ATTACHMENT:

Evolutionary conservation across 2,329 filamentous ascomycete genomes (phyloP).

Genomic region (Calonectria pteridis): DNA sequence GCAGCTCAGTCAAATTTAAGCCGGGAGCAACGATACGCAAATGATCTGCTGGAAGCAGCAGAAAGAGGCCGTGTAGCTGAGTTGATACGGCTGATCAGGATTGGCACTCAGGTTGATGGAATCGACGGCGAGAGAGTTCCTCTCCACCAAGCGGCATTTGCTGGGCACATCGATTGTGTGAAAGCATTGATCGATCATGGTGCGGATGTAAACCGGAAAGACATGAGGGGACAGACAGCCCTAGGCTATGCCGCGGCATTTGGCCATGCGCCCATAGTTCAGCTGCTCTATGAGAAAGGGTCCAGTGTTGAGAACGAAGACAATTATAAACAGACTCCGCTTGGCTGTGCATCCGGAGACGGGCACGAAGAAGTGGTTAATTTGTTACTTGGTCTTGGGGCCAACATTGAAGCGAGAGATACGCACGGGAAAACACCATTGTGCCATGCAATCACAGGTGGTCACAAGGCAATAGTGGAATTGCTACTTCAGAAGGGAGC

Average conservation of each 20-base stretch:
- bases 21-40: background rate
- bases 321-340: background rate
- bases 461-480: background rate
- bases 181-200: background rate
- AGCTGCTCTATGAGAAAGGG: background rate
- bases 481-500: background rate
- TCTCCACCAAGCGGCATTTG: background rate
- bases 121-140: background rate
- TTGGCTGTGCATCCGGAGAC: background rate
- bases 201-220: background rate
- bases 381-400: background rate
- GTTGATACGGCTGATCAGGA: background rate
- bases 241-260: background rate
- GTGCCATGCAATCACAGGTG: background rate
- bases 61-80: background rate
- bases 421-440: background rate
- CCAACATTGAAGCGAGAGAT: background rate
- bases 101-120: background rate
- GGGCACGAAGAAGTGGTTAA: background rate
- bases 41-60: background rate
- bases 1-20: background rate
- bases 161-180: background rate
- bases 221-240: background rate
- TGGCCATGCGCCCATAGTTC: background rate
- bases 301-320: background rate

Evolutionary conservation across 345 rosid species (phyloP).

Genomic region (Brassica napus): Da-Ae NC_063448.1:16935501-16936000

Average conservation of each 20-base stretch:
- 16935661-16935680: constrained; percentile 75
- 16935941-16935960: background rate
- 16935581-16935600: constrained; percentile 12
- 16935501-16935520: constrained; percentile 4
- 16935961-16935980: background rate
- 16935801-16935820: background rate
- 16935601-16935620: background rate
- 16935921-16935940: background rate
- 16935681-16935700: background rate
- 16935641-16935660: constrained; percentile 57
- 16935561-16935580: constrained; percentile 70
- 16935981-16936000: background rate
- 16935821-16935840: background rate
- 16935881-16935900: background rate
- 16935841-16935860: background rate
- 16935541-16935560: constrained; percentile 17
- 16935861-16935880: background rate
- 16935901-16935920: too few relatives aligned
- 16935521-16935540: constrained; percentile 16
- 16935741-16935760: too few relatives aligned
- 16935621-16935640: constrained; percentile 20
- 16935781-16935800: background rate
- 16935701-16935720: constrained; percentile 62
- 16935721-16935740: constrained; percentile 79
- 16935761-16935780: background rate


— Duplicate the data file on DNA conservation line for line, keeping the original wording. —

Evolutionary conservation across 2,329 filamentous ascomycete genomes (phyloP).

Genomic region (Calonectria pteridis): DNA sequence GCAGCTCAGTCAAATTTAAGCCGGGAGCAACGATACGCAAATGATCTGCTGGAAGCAGCAGAAAGAGGCCGTGTAGCTGAGTTGATACGGCTGATCAGGATTGGCACTCAGGTTGATGGAATCGACGGCGAGAGAGTTCCTCTCCACCAAGCGGCATTTGCTGGGCACATCGATTGTGTGAAAGCATTGATCGATCATGGTGCGGATGTAAACCGGAAAGACATGAGGGGACAGACAGCCCTAGGCTATGCCGCGGCATTTGGCCATGCGCCCATAGTTCAGCTGCTCTATGAGAAAGGGTCCAGTGTTGAGAACGAAGACAATTATAAACAGACTCCGCTTGGCTGTGCATCCGGAGACGGGCACGAAGAAGTGGTTAATTTGTTACTTGGTCTTGGGGCCAACATTGAAGCGAGAGATACGCACGGGAAAACACCATTGTGCCATGCAATCACAGGTGGTCACAAGGCAATAGTGGAATTGCTACTTCAGAAGGGAGC

Average conservation of each 20-base stretch:
- bases 21-40: background rate
- bases 321-340: background rate
- bases 461-480: background rate
- bases 181-200: background rate
- AGCTGCTCTATGAGAAAGGG: background rate
- bases 481-500: background rate
- TCTCCACCAAGCGGCATTTG: background rate
- bases 121-140: background rate
- TTGGCTGTGCATCCGGAGAC: background rate
- bases 201-220: background rate
- bases 381-400: background rate
- GTTGATACGGCTGATCAGGA: background rate
- bases 241-260: background rate
- GTGCCATGCAATCACAGGTG: background rate
- bases 61-80: background rate
- bases 421-440: background rate
- CCAACATTGAAGCGAGAGAT: background rate
- bases 101-120: background rate
- GGGCACGAAGAAGTGGTTAA: background rate
- bases 41-60: background rate
- bases 1-20: background rate
- bases 161-180: background rate
- bases 221-240: background rate
- TGGCCATGCGCCCATAGTTC: background rate
- bases 301-320: background rate

Evolutionary conservation across 345 rosid species (phyloP).

Genomic region (Brassica napus): Da-Ae NC_063448.1:16935501-16936000

Average conservation of each 20-base stretch:
- 16935661-16935680: constrained; percentile 75
- 16935941-16935960: background rate
- 16935581-16935600: constrained; percentile 12
- 16935501-16935520: constrained; percentile 4
- 16935961-16935980: background rate
- 16935801-16935820: background rate
- 16935601-16935620: background rate
- 16935921-16935940: background rate
- 16935681-16935700: background rate
- 16935641-16935660: constrained; percentile 57
- 16935561-16935580: constrained; percentile 70
- 16935981-16936000: background rate
- 16935821-16935840: background rate
- 16935881-16935900: background rate
- 16935841-16935860: background rate
- 16935541-16935560: constrained; percentile 17
- 16935861-16935880: background rate
- 16935901-16935920: too few relatives aligned
- 16935521-16935540: constrained; percentile 16
- 16935741-16935760: too few relatives aligned
- 16935621-16935640: constrained; percentile 20
- 16935781-16935800: background rate
- 16935701-16935720: constrained; percentile 62
- 16935721-16935740: constrained; percentile 79
- 16935761-16935780: background rate